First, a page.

October 21st, 2009
A few months ago I had first heard about John Kallas and I went to his website and realized he has all the knowledge that I want to have. I must meet and learn from this man. Finally the stars aligned (and work schedules) and I attended his acorn extraction class. Now we all know that acorns are a nut. The nut of the oak tree. There are many species of oaks and to my knowledge they are all somewhat edible. Not edible raw, I must stress. They have lots of tannins and don’t taste good (or are nutritious?) until after a laborious process. But I love slow foods, as long as I’m not starving and have the time and patience for it. So this class was right up my alley; something new to learn about that combines my favorite things:
- foraging for food
Now I’m sure most people have heard tales of acorns being edible but that’s as far as the myth goes. How to eat them, what to do with them, these are the questions I needed answered. John’s classes are very informal and the acorn laborers who paid for this class were a motley crew varied in age and background. And we all came together to eat acorns together; it was a beautiful thing. We took a walk around his neighborhood and we talked about identifying oak trees and types of oak trees. White oak acorns have less tannins than red oak acorns. Some acorns have very little nutmeat and aren’t worth the effort. We didn’t gather acorns that day, but the walk was nice and we lucked out with the weather, even if it’s finally too cold to wear my Chacos as my main shoes. People who had access to acorns brought them and we spent a good portion of the day with hammers and rocks, peeling the nut meat away from the shell. It wasn’t too difficult but it reminded me of holiday times sitting around the bowl of nuts trying to open those Brazil nuts with all my might. Hammers do the job pretty quickly and we only had a few acorns that were infested with larvae of some creature.
Once we exhausted ourselves separating the nut meat from the shell, we ground them in a meat grinder. The desired consistency is like grape nuts. The next step requires us to dry out the meal for a minimum of a week, but since we weren’t staying at his house for a week, we had last year’s class grind ready for us. We had to do a second grind, and it’s amazing how much kids like to work if it’s not considered “work.” Most of our grinding was child labor, but I guess it’s legal if they are not getting paid for it? The second grind was with a stone grinder (he had an attachment to the meat grinder) but somehow the stones got too hot and we started making acorn butter, which is not the desired effect. We want to make a flour and keep the fats intact. So we turned to modern machines and pulsed it up in a food processor which worked quite nicely.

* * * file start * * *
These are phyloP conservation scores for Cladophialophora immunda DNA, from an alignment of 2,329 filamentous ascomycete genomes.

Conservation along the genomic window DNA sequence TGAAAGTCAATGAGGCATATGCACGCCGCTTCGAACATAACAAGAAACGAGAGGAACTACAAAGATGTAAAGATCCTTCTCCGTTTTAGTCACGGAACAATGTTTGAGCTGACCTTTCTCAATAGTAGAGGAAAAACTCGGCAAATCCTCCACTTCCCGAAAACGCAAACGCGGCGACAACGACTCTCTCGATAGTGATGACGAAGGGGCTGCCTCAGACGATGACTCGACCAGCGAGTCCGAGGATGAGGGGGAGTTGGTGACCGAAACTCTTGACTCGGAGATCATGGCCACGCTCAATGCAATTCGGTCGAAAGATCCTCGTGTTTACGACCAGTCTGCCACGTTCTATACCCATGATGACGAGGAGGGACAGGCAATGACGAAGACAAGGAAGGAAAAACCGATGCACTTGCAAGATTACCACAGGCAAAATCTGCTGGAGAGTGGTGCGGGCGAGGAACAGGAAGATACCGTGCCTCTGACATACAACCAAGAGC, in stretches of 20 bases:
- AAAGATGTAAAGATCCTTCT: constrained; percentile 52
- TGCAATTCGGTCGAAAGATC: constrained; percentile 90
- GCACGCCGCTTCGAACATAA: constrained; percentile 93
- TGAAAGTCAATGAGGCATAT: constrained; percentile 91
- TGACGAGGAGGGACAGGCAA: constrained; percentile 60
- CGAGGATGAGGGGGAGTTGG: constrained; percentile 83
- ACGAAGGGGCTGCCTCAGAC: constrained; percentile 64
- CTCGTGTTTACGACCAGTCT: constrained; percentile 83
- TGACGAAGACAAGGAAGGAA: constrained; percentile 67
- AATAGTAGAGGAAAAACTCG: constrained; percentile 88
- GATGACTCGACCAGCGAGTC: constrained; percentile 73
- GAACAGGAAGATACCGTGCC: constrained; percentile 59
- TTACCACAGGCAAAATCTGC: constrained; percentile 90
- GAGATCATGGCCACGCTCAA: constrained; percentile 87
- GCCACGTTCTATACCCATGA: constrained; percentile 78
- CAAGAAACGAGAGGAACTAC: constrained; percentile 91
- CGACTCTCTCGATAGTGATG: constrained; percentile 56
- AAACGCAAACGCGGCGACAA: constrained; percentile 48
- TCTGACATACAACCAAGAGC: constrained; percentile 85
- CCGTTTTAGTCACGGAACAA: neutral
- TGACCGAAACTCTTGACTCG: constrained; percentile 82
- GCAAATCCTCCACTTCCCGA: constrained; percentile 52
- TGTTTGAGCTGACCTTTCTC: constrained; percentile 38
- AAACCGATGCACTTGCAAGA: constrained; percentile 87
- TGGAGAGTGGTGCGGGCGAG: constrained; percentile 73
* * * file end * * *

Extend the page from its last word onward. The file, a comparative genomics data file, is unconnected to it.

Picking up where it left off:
Then we had to soak the flour in water to leach out the tannins. We experimented with different methods but the basic goal is to keep changing the water until it runs clear. Squirrels and birds that cache acorns do the same thing with acorns, except groundwater percolates through them and by the time winter comes, their meal is ready. Once we had relatively tannin-free acorn mush, we made pudding! Acorn meal has a relatively high fat content and can spoil easily so we used it the same day and ate it the same day. The flour can be used in breads and puddings (I wonder how it would work for gluten free goodies?). The pudding was sweetened with lots of sugar but there is no need for a thickener because as the acorn flour cooks up it becomes deliciously thick on it’s own. The most common way of eating acorn mush is as a cooked gruel, which I think wouldn’t be bad at all with some berries mixed in. The flavor reminded me of almond meal, but not so almondy. I liked it but I think if I had to go through all this trouble to eat acorns, I might as well not have a job or house because it would take up a greater part of my time. I’m really glad I took the class and it was fun and informative but I’m happy to leave the acorns to the woodland creatures.